1) Where can I get answers to my questions about COVID-19?
British Columbians can reach service representatives seven days a week, from 7:30am to 8pm, by calling 1-888-COVID19. Information is available in more than 110 languages.
2) How do dentists ensure that patients are protected from being infected?
Dental clinics are like mini-hospitals and are required to follow strict infection and exposure controls on an ongoing basis. Dentists comply with Infection Control Standards set by the College. The BCDA has also provided dentists with an Exposure Control Plan that outlines requirements for Personal Protection Equipment (PPE) as a standard practice for managing all patients - all the time. Both of these documents are posted on the BCDA website under COVID-19.
3) If dental offices are so safe, why has elective and non-essential dental treatment been suspended indefinitely?
This was a prudent decision to adhere to the requirement for social distancing and mitigate unnecessary patient contact. On March 17, the Provincial Health Officer declared a “Public Health Emergency” which means that all elective medical and dental procedures are suspended until further notice. Suspending these services ensures that protective equipment and essential human resources can be directed to critical care areas until the crisis has passed.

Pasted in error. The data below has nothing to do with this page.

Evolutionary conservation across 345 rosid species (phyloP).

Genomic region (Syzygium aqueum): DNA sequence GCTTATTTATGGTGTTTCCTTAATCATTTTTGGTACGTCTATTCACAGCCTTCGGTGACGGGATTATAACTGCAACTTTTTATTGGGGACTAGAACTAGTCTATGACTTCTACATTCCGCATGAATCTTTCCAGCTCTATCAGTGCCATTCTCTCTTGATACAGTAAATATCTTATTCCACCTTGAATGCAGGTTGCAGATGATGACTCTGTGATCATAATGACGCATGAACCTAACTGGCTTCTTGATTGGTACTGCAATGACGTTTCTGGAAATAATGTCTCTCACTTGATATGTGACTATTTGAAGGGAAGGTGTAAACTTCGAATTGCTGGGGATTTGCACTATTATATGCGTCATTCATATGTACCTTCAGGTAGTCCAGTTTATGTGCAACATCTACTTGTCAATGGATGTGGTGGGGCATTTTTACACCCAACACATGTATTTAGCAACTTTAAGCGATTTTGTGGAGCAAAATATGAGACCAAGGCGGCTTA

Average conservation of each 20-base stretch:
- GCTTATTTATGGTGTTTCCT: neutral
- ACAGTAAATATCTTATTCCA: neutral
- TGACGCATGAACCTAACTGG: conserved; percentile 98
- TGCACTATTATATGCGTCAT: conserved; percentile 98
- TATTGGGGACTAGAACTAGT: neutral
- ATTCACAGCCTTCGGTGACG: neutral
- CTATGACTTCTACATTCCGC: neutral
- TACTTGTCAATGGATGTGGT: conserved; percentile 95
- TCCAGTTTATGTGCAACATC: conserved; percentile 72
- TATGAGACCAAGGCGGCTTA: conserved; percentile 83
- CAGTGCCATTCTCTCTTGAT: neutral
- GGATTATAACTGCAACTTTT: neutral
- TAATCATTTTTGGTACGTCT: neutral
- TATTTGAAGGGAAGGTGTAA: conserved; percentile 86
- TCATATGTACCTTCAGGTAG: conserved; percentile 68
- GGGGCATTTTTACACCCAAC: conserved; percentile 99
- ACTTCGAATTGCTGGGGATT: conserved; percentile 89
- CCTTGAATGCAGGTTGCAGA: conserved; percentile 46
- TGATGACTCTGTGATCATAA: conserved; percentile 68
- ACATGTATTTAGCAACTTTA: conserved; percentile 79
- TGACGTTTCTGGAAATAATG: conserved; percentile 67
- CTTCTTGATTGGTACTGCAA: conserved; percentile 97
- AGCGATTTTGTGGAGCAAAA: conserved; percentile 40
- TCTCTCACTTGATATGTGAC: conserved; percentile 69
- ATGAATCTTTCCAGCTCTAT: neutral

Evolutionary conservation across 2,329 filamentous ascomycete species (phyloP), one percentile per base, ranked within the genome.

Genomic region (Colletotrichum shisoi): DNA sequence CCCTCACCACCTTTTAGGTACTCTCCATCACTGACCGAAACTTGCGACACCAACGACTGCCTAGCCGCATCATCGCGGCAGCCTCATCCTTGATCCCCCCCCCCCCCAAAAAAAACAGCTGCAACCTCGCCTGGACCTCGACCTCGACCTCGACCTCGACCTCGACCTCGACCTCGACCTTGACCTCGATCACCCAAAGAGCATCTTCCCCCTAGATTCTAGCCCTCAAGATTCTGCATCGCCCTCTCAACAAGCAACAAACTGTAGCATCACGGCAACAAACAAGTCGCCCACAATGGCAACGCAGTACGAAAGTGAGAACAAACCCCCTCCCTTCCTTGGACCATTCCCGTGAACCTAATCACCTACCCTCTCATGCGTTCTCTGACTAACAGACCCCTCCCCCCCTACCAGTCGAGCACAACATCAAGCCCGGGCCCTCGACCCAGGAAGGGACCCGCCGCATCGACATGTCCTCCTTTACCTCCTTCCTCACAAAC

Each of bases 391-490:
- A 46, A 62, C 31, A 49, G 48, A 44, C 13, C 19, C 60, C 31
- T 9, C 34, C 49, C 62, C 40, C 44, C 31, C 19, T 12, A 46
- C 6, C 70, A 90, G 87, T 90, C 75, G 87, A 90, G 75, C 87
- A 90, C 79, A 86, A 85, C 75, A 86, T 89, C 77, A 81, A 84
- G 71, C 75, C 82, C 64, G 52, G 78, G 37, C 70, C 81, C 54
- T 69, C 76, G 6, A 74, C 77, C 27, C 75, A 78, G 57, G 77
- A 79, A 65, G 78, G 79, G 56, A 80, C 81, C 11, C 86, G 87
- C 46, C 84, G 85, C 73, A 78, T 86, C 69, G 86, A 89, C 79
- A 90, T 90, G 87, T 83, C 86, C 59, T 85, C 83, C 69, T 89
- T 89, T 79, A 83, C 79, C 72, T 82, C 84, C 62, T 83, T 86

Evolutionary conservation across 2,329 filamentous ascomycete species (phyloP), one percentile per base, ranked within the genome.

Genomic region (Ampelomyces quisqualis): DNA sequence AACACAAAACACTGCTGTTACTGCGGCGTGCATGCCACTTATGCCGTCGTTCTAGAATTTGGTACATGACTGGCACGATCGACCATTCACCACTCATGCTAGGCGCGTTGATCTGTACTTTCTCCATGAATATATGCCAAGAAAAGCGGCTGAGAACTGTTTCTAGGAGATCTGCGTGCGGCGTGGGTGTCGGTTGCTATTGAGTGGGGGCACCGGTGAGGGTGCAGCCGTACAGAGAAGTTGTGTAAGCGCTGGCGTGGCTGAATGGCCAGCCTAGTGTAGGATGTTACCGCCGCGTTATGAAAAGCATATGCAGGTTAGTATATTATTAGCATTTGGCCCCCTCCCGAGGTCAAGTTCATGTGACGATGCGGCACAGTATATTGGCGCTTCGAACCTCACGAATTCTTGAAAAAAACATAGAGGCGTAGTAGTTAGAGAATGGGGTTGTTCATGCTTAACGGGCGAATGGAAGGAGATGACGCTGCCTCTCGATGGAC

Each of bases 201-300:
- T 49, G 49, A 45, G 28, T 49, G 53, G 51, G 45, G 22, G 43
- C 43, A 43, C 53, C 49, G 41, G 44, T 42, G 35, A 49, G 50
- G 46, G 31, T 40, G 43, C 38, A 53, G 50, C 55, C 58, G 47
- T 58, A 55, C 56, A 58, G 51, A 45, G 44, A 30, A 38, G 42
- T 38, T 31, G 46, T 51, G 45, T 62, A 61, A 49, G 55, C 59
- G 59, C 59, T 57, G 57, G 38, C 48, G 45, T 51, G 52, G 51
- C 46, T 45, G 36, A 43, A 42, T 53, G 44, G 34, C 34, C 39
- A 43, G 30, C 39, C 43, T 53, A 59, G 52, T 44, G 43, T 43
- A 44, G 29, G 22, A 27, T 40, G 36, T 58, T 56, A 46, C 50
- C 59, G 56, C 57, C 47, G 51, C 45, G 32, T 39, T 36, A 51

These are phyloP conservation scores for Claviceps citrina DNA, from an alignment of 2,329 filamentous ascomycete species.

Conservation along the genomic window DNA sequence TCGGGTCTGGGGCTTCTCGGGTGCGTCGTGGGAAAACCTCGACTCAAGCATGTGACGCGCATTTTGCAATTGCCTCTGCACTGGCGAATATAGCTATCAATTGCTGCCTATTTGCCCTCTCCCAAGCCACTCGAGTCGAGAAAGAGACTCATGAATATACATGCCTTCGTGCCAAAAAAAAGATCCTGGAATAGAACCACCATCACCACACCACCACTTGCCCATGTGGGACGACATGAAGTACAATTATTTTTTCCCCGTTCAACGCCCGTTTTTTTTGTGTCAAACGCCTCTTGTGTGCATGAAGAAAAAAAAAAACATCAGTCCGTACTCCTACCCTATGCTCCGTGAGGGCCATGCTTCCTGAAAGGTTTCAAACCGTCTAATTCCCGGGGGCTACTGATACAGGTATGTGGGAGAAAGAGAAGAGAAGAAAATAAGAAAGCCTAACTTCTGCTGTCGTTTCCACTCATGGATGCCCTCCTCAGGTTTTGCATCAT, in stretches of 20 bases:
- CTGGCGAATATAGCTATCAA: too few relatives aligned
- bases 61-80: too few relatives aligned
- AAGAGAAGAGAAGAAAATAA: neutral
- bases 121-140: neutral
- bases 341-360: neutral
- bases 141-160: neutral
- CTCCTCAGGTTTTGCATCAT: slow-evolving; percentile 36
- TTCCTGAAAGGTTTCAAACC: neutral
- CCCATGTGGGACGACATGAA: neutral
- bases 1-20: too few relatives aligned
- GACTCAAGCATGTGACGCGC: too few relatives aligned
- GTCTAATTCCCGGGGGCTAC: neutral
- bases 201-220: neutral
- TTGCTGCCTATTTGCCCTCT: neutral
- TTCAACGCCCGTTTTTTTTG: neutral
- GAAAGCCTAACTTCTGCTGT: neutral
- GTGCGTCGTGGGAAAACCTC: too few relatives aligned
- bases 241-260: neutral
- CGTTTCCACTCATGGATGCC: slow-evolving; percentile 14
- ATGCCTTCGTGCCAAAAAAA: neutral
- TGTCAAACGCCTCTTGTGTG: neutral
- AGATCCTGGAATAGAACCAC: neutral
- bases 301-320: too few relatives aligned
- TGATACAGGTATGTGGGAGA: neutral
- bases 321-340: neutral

4) If dentists are responsible to treat dental emergencies, such as uncontrolled bleeding, infection, swelling or trauma/accident. How do I know I’m safe?
Dentists follow Infection Control and Exposure Control guidelines as a regular course of practice. With the focus of containing the COVID-19 virus, until March 22, dentists who attended the dental conference are required to manage emergencies by phone first (prescribe antibiotics or pain relief as required). Dentists who did not attend the conference can provide essential as well as emergency care in their office now. After March 22, all dentists can provide essential as well as emergency care in their office following standard protocols if the patient does not have symptoms. If the patient has cold or flu symptoms, the dentist can treat the patient in their practice or refer the patient to a clinic or hospital with required Personal Protective Equipment (PPE) in place. (NOTE THAT LIFESTYLE DENTISTRY DID NOT ATTEND THE DENTAL CONFERENCE)
As regulated health care professionals, dentists share the primary responsibility to keep patients and staff safe. They are committed to lessen the burden on overtaxed hospitals by treating dental patients in their clinics within the guidelines provided.
5) What should I do if I think I have COVID-19?
The Public Health Agency of Canada has provided instructions for the steps you are expected to take in a fact sheet called Coronavirus disease (COVID-19): How to isolate at home when you have COVID-19. A new COVID-19 assessment tool is also available at covid19.thrive.health/.
6) What is the difference between “self-isolate”, “self-monitor” and “quarantine”?
Please refer to a very helpful resource from the Public Health Agency of Canada titled Know the Difference: Self-monitoring, self-isolation, and isolation for COVID-19.
Nicole's Story - The dentist is fun!
"I told my friends that cavities don't hurt when you have Dr. Rootes for a dentist."
Nicole - Age 12